Almost two years ago, the German energy giant RWE spun off a large part of its operations into the subsidiary Innogy. Innogy took over the operations of renewables and networks and the consumer-facing retail operations of RWE’s business. It marked a bold move to face the changing times ahead in energy.  Innogy was to become a DSO brand, a retail brand but more importantly a renewable energy brand. But as the name suggests, Innogy was not to become just another renewable or sustainable energy brand. The Innogy brand made a connection between sustainability and the usage of renewable to innovation.

At CHARGE 2017, Sabine Schmittwilken, the global head of brand at Innogy, spoke about how the transition from RWE to Innogy or rather how RWE wanted to start again with a clean slate and change part of its business into Innogy. As she put it so bluntly and honestly:

“We were completely ignorant of people’s needs, ignorant of global trends. At that time, RWE had invested billions in a new conventional energy park. And then all of the sudden, the German Energiewende came […] All of the sudden we needed a new future and new answers”.

Going through the process of re-discovering their purpose in a changed world – RWE found that renewables would soon become the new normal in the energy space. It was not enough to claim differentiation through clean energy when everyone could make the same claim within ten years. Clean energy market entry is not as unique as it used to be.

To discover what truly could set RWE apart in the marketplace, the company looked back at its roots to its founder Hugo Stinnes, a great innovator and entrepreneur who was considered to be crazy at the time to have the ambition to bring electric lighting to even the poorest. It was considered an impossible challenge to overcome in the early 1900s but was achieved. With the spirit of achieving what is considered impossible, the foundations of the company’s new strategy were put in place.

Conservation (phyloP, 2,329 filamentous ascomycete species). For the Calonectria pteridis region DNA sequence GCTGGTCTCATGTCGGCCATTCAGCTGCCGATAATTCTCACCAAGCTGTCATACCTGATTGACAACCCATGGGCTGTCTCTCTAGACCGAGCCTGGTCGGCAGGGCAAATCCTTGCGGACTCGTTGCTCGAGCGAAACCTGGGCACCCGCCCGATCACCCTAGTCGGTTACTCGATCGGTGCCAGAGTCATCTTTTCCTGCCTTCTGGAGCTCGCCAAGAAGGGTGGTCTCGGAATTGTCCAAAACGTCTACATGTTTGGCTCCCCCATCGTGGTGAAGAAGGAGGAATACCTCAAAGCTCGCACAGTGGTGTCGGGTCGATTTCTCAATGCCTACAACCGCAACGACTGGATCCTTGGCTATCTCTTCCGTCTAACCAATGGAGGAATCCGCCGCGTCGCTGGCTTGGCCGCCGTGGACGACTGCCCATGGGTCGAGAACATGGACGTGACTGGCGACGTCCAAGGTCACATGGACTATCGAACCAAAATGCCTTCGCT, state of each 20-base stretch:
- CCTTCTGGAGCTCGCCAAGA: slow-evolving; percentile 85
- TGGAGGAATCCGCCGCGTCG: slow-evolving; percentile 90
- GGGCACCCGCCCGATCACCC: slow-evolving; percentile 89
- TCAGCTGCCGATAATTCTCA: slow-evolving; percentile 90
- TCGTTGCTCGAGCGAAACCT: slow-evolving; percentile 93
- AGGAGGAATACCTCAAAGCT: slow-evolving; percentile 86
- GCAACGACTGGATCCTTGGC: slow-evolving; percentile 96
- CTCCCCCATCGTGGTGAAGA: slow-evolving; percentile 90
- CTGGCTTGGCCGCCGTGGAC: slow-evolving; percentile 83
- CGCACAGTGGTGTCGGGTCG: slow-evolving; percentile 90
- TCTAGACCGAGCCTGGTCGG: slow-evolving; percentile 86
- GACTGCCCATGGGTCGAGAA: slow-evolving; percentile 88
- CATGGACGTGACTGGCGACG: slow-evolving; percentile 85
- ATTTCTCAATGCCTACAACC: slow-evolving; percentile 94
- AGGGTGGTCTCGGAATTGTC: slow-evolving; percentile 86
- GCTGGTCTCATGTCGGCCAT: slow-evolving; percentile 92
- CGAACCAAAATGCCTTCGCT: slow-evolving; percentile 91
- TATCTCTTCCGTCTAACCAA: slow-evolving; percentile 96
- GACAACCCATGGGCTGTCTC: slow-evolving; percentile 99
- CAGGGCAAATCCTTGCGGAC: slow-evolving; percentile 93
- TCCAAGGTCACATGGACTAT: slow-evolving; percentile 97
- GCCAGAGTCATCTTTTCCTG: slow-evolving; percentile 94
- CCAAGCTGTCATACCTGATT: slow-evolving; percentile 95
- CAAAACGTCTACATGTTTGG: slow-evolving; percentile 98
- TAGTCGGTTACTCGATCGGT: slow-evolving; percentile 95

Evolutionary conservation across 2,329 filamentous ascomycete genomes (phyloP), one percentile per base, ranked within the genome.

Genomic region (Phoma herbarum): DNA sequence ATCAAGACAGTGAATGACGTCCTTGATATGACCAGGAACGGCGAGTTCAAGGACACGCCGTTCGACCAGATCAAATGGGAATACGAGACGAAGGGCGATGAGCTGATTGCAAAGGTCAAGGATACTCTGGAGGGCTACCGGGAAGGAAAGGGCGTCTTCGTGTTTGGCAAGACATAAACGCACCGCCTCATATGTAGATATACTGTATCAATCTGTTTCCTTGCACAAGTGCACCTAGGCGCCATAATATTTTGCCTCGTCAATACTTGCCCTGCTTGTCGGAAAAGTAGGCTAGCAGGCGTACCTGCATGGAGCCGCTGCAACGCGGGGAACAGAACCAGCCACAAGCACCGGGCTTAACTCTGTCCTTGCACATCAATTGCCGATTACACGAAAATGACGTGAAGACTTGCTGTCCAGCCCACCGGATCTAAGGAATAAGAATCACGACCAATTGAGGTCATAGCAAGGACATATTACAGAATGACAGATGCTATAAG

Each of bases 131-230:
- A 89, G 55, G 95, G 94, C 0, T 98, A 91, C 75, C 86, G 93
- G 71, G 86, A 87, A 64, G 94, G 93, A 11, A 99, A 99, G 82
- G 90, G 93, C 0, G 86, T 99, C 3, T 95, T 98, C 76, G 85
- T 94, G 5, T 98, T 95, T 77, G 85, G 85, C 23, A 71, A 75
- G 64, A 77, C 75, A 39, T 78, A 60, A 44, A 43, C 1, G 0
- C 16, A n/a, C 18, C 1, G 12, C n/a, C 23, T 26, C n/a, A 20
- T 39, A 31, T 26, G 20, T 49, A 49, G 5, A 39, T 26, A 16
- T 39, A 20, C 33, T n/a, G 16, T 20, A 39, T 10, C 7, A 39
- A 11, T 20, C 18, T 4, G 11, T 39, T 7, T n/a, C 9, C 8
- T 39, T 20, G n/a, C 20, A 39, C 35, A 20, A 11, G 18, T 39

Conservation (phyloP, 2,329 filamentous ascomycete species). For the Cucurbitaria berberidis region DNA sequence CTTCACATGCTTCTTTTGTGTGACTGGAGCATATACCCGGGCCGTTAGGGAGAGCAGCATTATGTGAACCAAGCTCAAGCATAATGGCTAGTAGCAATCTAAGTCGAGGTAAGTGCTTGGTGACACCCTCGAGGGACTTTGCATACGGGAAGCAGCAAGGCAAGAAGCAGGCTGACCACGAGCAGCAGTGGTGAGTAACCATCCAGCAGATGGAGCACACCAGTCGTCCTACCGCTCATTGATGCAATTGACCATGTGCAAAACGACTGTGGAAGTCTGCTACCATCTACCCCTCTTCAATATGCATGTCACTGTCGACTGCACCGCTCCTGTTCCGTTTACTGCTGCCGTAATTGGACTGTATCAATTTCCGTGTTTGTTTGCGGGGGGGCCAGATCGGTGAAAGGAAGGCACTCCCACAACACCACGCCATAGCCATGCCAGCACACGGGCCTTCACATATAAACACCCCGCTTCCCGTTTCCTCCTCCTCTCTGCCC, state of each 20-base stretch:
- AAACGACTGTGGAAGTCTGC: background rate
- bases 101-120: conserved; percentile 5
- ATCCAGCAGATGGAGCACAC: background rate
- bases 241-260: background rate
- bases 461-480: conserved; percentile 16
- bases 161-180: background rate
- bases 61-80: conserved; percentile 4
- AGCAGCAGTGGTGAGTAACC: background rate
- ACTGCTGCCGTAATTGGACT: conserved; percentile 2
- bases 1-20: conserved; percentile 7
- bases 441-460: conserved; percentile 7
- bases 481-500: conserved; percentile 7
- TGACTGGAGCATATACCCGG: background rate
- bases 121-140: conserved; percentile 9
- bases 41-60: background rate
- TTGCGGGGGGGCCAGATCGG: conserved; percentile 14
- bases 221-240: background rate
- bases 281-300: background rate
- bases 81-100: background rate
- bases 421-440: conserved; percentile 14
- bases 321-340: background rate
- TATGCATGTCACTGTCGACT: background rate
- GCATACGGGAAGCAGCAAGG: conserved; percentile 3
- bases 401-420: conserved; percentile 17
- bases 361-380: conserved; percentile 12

Sabine went further into what led to spinning what would become Innogy from RWE at CHARGE 2017 in Iceland. It is a good primer in Energy Company Branding and a gives an overview of the process in general. The full presentation can be found in the player below.

Discover more from thought leaders in the energy space at CHARGE 2018 in Reykjavik, Iceland. September 24-25. An Energy Conference in Europe but really close to America. Early Bird tickets are available until the end of June.

Does Geothermal Energy create better Footballers?

Located close to Reykjavík in the Reykjanes peninsula, HS-Orka is primarily focused on geothermal energy both in terms of creating electricity and heating. The vast amount of waste heat that is a byproduct of its generation has created a great opportunity for innovation in further utilising the geothermal resources. From a natural spa to fish farms and other high-tech start-ups, the motto of HS-Orka has been to not think inside the box “there is no box”.

At CHARGE last year, Ásgeir Margeirsson, CEO of the company talked about football and how geothermal energy has created better footballers for Iceland. In his presentation, he showed that there was a correlation between the number of geothermally heated indoor soccer halls in Iceland and the rise of the nation’s national football team up the FIFA rankings ladder.

HS-Orka has focused on progress and the company is passionate about doing better than before and being brave. “There are many ideas that fail but that is alright”. Ásgeir went on to say that there is nothing as waste, waste is simply something that they haven’t found a use for yet.  The key to finding new ways to turn waste into a useful resource, according to Ásgeir, is to have an interdisciplinary discussion between people of different backgrounds both from the power companies and innovators.

Energy brands and strategic vision